Addressing workplace inequality

Thursday, 01 September 2016


    Addressing workplace inequality and best practice, along with international comparisons, were key discussion topics at the Committee for Economic Development of Australia (CEDA) luncheon, held at the Four Seasons Hotel in Sydney last month.

    The discussion was part of the ongoing CEDA Women in Leadership series, which aims to highlight progress in workplace gender equality.

    Speaking to a predominantly female audience, the Hon. Gladys Berejiklian MP identified the issue of combating unconscious bias as the next frontier in the gender equality issue.

    Berejiklian reiterated the need for more women in government and parliament. She said that a greater gender balance was necessary, not just because it was the fair or right thing to do, but because there is “now overwhelming evidence to support that having more women in leadership roles leads to more positive decision making and an increase in the bottom line.”

    In order to achieve gender balance, she is calling on all political parties, including her own, to set targets for the number of women proactively selected in each election. “We should not stop until half the people in all of our parliaments are women. It is in the best interest of the community and government to make sure we have more women at all levels of decision making.”

    Berejiklian said that while progress has been made in setting targets and having proactive initiatives across business, in the community and in the political sphere, “there is still an inherent covert bias that exists on perceptions of leadership and gender.”

    She added that: “no matter what progress has been made to date, all of us have biases in how we view leadership.”

    In order to challenge these biases, she says: “we need a critical mass of women in leadership and key position making roles.” Since her appointment as the New South Wales Treasurer in April 2015, Berejiklian said that of the 64 appointments in which she has been involved, 31 have been women.

    Also present at the luncheon was Her Excellency Ms Unni Kløvstad, Norwegian Ambassador to Australia. Kløvstad spoke of Norway’s gender balance progress and the success of female integration in the workforce. In 2004, the Norwegian government passed a law that mandated a 40 per cent quota of women on boards and on public and state owned companies.

    Today, Norway ranks second behind world leader Iceland on the World Economic Forum’s Global Gender Gap Index. Of the 145 countries listed, Australia ranks 36th, behind the US at number 28 and the UK, sitting at 18th.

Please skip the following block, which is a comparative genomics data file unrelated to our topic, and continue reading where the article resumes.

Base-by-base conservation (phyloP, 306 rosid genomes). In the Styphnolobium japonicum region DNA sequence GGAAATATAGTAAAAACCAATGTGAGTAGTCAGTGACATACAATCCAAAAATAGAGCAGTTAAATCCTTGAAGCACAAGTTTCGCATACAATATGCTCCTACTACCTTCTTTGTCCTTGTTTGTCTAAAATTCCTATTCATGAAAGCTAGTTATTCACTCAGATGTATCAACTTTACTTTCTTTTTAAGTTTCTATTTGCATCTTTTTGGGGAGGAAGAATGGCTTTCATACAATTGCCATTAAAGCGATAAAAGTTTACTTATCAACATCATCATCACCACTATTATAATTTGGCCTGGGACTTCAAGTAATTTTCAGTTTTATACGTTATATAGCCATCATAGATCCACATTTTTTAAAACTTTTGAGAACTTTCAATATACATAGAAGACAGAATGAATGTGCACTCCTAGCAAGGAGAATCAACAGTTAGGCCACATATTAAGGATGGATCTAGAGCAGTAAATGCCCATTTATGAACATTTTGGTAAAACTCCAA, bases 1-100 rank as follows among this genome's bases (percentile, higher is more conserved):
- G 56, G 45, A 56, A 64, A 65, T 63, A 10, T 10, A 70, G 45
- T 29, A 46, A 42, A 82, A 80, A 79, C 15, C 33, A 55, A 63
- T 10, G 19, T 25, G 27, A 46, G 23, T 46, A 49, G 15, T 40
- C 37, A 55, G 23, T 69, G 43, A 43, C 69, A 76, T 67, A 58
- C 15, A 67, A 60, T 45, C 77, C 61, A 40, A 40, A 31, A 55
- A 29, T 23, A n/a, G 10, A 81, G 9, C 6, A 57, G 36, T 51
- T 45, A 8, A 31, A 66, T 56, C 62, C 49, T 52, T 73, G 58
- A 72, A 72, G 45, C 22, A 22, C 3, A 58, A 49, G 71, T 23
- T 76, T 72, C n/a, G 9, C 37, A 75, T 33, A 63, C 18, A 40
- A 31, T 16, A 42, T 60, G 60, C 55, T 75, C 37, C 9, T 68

Norway has one of the highest levels of women in the workforce; more than 80 per cent of Norwegian women are employed – 16 per cent higher than the OECD average. Kløvstad said the Norwegian workforce also rates highly in OECD workforce productivity.

    “This is largely due to several factors including technology, modernisation and increased efficiencies. However, the increased participation of women in the workplace has contributed substantially to the increase in value creation,” said Kløvstad.

    She added that women holding management positions and being on boards can lead to economic growth, noting that OECD research found achieving parity in labour force participation could boost global gross domestic product (GDP) by 12 per cent over the next 20 years.

    Dealing with a crisis

    Handling a public relations crisis requires strategic planning. Below are some top tips on best practice.

    1. Stakeholder engagement: Lead by the chair, the board should maintain relationships with key stakeholders who can be contacted quickly during a crisis.
    2. Crisis-management plan: The board must ensure clear crisis-management policies, procedures and advisers are in place – and refreshed as needed.
    3. Crisis-management training: Using advisers, the board should conduct a mock crisis at least bi-annually, to test the organisation’s response.
    4. Lines of sight: The board should have a direct line to the organisation’s media or investor relations manager and any external communications adviser.
    5. Understand crisis severity: Is the crisis material to earnings? Will it affect the listed company’s continuous disclosure obligations? Is a market response warranted?
    6. An early statement: Often, the best initial response is a statement that acknowledges that the organisation is aware of the problem and is doing everything it can to manage it.
    7. Prioritising stakeholder contact: The chair, for example, might meet personally with the organisation’s top five shareholders to explain the situation.
    8. Supporting management: The board is typically most effective working behind the scenes in a crisis. The board can relay market feedback to the executive team and provide other support and crisis insight as needed.
    9. Review performance: How did the organisation handle the crisis? Was the crisis-management plan effective? What could improve next time?
    10. Measure: Ensure corporate reputation surveys assess any brand damage from the crisis. Follow-up meetings with key stakeholders, led by the board, might be appropriate.

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